Tom Wolfe has died, but his zingers are eternal

Prince of exclamation points.
Prince of exclamation points.
Image: AP Photo/Jim Cooper
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Tom Wolfe, the acerbic American satirist and bristling contrarian, has died. The author of Bonfire of the VanitiesThe Right Stuff, and The Electric Kool-Aid Acid Test was 88.

Wolfe was considered one of the founding writers of the intensely subjective form of journalism sometimes called New Journalism, the métiers of Joan Didion and Hunter S. Thompson. Wolfe was also known for his inventive, cutting quips and for his idiomatic contributions to contemporary English.

In his fiction and journalism, the Richmond, Virginia-born writer vividly captured various pockets of American society, often inventing or popularizing new language to describe the characters he encounters. His 1987 novel, Bonfire of the Vanities, is about a megalomaniac Upper Eastsider who fancies himself throughout the book as a “Master of the Universe.” His wife’s desperate middle-aged friends are ”social x-rays,” so thin and empty, they’re merely skeletons; younger blonde women looking to be second wives are “Lemon Tarts.” Elsewhere, a cop is a “great slab of meat with a mustache” and other people are variously ”yellow shitbirds” and “bald-headed worms.”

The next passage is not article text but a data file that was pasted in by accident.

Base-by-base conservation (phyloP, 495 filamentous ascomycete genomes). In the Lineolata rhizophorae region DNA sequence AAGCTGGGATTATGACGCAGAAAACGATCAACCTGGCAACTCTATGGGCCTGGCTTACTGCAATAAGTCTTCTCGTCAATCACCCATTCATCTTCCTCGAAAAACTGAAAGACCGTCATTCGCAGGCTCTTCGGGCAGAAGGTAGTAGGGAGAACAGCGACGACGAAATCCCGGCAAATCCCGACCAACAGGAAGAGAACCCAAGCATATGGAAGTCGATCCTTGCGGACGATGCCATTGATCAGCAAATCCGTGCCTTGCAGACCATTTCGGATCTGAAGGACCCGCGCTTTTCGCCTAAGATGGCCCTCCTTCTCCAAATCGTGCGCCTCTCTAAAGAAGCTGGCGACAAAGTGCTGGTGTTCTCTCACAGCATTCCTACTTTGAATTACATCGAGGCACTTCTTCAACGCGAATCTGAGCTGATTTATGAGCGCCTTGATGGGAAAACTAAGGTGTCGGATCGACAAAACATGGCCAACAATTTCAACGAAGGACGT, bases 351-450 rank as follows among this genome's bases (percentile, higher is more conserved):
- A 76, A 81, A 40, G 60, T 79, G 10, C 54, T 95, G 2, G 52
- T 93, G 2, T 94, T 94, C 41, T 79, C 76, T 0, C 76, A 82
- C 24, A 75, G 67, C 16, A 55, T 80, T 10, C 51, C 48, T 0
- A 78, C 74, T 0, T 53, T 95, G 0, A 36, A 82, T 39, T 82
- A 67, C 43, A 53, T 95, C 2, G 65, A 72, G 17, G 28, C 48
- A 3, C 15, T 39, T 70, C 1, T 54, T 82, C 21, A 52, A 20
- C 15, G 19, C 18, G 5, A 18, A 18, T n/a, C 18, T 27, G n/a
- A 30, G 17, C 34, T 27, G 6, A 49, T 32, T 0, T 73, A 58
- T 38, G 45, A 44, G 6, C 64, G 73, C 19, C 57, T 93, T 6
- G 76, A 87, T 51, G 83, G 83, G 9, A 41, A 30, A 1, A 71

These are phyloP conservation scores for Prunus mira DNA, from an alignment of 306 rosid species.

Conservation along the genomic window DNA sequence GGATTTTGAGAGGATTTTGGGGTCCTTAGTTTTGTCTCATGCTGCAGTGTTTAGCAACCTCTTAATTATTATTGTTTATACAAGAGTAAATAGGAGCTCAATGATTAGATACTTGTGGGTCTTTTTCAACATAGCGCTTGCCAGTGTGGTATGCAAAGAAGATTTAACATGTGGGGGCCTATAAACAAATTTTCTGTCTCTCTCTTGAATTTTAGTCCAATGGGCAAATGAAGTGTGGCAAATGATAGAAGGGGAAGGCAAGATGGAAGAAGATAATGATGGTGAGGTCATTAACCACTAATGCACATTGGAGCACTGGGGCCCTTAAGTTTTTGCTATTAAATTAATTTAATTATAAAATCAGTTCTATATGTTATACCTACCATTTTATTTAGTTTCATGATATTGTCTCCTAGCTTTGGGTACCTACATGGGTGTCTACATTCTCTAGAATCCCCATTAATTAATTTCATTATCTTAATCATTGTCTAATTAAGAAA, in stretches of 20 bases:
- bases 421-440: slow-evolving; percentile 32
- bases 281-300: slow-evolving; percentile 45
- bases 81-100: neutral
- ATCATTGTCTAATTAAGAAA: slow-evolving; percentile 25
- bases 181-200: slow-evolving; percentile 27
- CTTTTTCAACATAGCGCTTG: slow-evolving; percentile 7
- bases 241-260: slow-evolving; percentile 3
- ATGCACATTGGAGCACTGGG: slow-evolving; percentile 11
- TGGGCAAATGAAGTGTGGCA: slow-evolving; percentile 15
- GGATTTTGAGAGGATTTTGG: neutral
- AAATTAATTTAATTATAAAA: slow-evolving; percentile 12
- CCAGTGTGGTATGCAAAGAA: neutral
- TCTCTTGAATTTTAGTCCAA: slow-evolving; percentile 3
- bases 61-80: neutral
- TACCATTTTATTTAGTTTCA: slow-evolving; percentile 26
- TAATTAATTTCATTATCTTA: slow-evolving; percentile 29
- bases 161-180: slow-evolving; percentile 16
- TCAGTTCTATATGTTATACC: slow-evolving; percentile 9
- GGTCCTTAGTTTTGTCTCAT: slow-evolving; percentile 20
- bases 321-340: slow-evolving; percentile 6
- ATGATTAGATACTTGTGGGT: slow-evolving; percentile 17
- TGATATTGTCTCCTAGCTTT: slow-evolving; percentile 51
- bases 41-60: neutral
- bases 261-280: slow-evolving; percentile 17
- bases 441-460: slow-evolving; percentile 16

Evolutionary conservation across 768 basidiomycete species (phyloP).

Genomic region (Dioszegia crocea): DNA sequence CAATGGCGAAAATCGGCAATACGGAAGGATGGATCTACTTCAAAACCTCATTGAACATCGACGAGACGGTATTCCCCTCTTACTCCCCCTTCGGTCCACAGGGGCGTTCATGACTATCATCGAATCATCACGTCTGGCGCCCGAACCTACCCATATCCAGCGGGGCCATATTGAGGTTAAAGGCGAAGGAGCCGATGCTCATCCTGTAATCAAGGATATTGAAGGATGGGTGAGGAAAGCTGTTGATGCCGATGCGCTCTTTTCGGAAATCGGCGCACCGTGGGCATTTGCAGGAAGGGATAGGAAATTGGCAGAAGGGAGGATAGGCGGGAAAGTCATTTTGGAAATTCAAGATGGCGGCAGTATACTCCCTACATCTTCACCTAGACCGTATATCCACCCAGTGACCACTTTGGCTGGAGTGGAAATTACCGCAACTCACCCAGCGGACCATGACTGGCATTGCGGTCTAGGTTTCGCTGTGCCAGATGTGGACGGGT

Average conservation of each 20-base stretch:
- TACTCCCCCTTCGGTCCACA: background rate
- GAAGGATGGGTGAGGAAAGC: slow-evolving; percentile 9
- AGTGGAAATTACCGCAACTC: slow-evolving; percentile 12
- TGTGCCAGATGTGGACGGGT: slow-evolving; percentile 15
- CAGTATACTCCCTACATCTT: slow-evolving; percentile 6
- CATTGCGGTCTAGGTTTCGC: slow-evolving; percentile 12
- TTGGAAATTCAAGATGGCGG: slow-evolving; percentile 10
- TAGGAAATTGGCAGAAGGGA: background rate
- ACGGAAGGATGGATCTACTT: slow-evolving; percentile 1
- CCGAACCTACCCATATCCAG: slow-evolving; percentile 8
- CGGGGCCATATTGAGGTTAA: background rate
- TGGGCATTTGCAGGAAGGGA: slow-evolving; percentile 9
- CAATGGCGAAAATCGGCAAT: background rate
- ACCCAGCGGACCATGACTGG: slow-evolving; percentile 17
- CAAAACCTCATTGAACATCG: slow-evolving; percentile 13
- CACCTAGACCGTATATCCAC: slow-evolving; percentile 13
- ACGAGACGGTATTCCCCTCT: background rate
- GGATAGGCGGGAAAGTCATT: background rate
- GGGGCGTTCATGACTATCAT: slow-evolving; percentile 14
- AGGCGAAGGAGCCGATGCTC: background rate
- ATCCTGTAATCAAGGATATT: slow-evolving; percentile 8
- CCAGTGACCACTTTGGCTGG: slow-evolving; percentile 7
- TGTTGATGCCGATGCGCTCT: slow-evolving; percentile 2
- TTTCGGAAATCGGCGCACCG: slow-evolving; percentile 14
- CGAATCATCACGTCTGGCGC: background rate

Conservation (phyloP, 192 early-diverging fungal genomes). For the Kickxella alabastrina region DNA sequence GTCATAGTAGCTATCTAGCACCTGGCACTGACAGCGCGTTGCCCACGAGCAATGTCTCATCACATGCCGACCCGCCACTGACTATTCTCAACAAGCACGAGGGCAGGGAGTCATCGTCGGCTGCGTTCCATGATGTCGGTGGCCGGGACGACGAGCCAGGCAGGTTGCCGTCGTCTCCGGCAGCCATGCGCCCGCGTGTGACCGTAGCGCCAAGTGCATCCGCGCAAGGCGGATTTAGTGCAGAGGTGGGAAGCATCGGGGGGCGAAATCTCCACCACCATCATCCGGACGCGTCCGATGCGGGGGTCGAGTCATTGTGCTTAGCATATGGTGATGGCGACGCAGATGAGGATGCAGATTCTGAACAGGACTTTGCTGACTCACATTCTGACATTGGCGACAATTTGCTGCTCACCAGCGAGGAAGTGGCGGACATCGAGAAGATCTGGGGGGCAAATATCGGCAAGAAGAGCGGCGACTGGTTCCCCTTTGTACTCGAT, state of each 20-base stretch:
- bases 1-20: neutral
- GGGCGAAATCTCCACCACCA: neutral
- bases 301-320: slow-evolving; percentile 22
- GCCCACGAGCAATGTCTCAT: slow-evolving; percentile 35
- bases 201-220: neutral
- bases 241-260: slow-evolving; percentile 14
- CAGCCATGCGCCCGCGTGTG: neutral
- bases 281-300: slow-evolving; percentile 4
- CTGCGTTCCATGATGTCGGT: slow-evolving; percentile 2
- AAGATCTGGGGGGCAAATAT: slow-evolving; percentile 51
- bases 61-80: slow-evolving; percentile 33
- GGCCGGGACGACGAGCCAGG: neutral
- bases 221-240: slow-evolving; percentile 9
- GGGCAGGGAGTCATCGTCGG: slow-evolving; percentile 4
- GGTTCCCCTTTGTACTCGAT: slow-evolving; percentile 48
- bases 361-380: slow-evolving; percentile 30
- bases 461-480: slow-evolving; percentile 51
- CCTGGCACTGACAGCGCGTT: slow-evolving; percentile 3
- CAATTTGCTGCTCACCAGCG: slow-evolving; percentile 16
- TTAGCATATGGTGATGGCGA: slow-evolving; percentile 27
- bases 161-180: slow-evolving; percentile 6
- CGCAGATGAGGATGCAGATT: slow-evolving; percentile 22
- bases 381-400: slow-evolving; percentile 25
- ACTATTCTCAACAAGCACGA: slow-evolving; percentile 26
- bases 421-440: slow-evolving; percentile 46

Not all Wolfe’s signature phrases were zingers. The use of “hemorrhage” to describe the outflow of one’s money is found throughout Bonfire of the Vanities, contemporaneous with its first uses in English.

Wolfe is also credited for a role in popularizing the phrase “push the envelope” in his 1979 nonfiction book about astronauts, The Right Stuff. He uses the phrase “pushing the outside of the envelope,” where the aeronautic “envelope” is the limits of a plane’s performance. Today we use the expression as general way to describe innovating or extending the limits of what’s possible.

The same book, with its subsequent 1983 film, is thought to have popularized the phrase “screw the pooch,” meaning make a mistake. (Wolfe notes, late in The Right Stuff, a flight was a success—”Since the pooch proved to be unscrewable.”)

Wolfe also coined the term “radical chic” in his 1970 criticism of a benefit for the Black Panthers, and the “Me Decade” in a 1976 essay about the self-gazing 1970s.

Wolfe’s later fiction was met with mixed reviews. His 2004 novel, I Am Charlotte Simmons, in particular, was criticized for being out of touch and for having flat characters. Perhaps by then his Wolfe-ian phrases—such as the liberally used “cum dumpster” to describe college aged women—didn’t help.